AI

IBM data research pioneer Charu Aggarwal wins 2021 “IT Nobel”

IBM's Charu Aggarwal earns the 2021 IEEE W. Wallace McDowell Award in recognition of his extensive body of work, particularly in the areas of high-dimensional data analysis, data stream research and data privacy techniques. The W. Wallace McDowell Award, referred to as the "IT Nobel," is named after the former director of engineering at IBM during the development of the pioneering IBM 701 electronic data processing machine in the early 1950s.

STEM

Going beyond Women’s History Month: Celebrating & empowering women scientists

In order to create a culture and climate within and outside of IBM Research that embraces, supports, and enables successful careers in STEM, we need to work together every day to hire, empower, and grow women in STEM fields.

AI

AI helps explain your microbiome

Newly published research describes an Explainable AI to help understand the link between skin microbiome composition and personal wellbeing.

IBM data research pioneer Charu Aggarwal wins 2021 “IT Nobel”

IBM's Charu Aggarwal earns the 2021 IEEE W. Wallace McDowell Award in recognition of his extensive body of work, particularly in the areas of high-dimensional data analysis, data stream research and data privacy techniques. The W. Wallace McDowell Award, referred to as the "IT Nobel," is named after the former director of engineering at IBM during the development of the pioneering IBM 701 electronic data processing machine in the early 1950s.

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Going beyond Women’s History Month: Celebrating & empowering women scientists

In order to create a culture and climate within and outside of IBM Research that embraces, supports, and enables successful careers in STEM, we need to work together every day to hire, empower, and grow women in STEM fields.

Continue reading

AI helps explain your microbiome

Newly published research describes an Explainable AI to help understand the link between skin microbiome composition and personal wellbeing.

Continue reading

Celebrating Black talent at IBM Quantum

In recognition of Black History Month, we spoke with a few of our growing cohort of Black IBM Quantum team members working to build the future of quantum computing. The four featured here perform indispensable roles at each level of the quantum stack, from researching quantum algorithms and their potential applications to building a global quantum ecosystem. We hope you'll follow along and celebrate their accomplishments with us today and into the future.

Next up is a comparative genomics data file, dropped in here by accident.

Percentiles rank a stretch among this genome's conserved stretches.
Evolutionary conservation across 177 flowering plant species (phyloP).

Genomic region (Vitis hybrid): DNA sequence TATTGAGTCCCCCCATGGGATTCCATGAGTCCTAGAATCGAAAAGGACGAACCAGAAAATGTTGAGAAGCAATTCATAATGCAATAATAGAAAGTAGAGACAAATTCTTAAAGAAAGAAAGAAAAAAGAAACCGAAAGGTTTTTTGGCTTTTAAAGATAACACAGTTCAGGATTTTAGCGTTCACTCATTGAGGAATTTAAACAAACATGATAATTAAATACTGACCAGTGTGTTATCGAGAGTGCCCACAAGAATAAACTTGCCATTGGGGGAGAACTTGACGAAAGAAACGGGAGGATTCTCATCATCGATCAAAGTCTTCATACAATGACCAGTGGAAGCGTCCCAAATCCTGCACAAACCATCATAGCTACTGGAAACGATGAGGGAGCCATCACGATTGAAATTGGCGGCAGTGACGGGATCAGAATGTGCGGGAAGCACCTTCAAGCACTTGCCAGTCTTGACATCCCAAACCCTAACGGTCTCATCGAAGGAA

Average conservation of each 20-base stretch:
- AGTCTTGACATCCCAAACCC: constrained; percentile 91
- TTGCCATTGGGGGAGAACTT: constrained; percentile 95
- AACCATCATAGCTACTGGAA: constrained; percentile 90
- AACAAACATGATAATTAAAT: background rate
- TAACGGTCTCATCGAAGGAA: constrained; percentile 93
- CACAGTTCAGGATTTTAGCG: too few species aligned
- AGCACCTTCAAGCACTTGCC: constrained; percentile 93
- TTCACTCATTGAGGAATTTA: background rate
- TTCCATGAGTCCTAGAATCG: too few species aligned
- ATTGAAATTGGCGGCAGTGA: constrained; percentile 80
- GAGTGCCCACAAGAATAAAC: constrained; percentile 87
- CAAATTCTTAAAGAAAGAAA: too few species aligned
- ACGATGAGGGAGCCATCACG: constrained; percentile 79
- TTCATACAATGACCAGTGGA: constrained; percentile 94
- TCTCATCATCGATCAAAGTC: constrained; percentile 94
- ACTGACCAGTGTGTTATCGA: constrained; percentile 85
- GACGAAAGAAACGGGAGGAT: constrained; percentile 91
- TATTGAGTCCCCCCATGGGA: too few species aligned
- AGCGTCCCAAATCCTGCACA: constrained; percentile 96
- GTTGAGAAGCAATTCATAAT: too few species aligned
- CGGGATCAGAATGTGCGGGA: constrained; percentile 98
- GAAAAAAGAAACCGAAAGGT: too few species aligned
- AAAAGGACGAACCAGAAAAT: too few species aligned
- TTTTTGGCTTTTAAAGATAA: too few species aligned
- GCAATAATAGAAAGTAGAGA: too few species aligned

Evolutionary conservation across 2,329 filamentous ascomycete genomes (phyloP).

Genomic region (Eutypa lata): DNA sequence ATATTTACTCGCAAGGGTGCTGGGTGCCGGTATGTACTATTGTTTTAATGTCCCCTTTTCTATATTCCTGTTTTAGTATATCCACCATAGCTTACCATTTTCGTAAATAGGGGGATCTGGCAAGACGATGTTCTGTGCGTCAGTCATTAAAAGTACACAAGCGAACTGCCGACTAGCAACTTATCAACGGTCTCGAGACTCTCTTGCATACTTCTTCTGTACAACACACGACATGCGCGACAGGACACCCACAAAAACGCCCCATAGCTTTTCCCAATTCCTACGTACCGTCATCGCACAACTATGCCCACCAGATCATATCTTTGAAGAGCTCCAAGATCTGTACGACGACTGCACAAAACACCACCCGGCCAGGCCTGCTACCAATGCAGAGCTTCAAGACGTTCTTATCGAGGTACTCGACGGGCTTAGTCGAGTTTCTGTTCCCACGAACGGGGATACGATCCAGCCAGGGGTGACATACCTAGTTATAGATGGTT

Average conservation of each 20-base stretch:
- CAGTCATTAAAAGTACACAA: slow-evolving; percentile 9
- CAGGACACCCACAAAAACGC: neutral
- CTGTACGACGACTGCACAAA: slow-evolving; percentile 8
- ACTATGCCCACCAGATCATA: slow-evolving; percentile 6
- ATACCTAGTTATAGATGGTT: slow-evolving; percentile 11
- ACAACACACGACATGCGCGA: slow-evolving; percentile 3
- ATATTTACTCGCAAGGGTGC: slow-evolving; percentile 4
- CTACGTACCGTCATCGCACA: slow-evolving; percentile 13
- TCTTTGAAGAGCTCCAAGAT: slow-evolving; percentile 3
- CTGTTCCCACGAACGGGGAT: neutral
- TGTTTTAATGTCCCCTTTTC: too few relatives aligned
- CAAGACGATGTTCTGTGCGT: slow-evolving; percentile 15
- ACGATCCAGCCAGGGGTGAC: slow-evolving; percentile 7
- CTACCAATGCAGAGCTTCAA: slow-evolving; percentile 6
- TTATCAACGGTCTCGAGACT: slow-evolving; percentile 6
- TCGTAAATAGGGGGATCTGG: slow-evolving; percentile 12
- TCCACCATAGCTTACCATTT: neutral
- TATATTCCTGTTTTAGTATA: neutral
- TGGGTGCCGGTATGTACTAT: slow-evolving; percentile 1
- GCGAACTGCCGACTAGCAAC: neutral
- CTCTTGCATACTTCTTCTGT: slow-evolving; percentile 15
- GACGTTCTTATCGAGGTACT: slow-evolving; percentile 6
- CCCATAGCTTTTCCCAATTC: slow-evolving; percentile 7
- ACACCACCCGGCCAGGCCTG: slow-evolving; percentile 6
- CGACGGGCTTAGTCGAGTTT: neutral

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Exploring quantum spin liquids as a reservoir for atomic-scale electronics

In “Probing resonating valence bond states in artificial quantum magnets,” we show that quantum spin liquids can be built and probed with atomic precision.

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The IBM-HBCU Quantum Center grows rapidly in size and scope

The IBM-HBCU Quantum Center has announced a slate of new members for the Center, with 10 historically Black colleges and universities joining the Center’s 13 founding institutions.

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Introducing the AI chip leading the world in precision scaling

We’ve made strides in delivering the next-gen AI computational systems with cutting-edge performance and unparalleled energy efficiency.

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Atomic force microscopy helps clear the haze surrounding Saturn’s moon Titan

We have unveiled in the laboratory new details on how the famous Titan haze may have formed and what its chemical make-up looks like. Our findings in the latest issue of the Astrophysical Journal detail how we've resolved molecules of different sizes, giving snapshots of the different stages through which molecules grow to build up the haze.

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How to measure and reset a qubit in the middle of a circuit execution

IBM Quantum systems can now measure and reset a qubit in the middle of a circuit execution.

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IBM’s AI goes multilingual — with single language training

At AAAI, our team presented two new multilingual research techniques that enable AI to understand different languages while only trained on one.

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Silicon waveguides move us closer to faster computers that use light

Our Zurich-based team of researchers has just managed to efficiently guide visible light through a silicon wire – an important milestone towards faster, more efficient integrated circuits. Our low-loss silicon waveguide could enable new photonic chip designs for applications that rely on visible light, and could lead to more efficient lasers and modulators used in telecoms.

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IBM boosts material discovery to make gadgets more sustainable

PAGs play a vital role in the manufacturing of computer chips. They are also one of several classes of chemical compounds that have recently come under enhanced scrutiny from environmental regulators. Researchers have been racing to create more sustainable ones – but the traditional process of discovering new materials is too slow, too costly, and too risky. So IBM researchers have turned to AI for help – and created new PAGs much, much faster, paving the way to the era of Accelerated Discovery.

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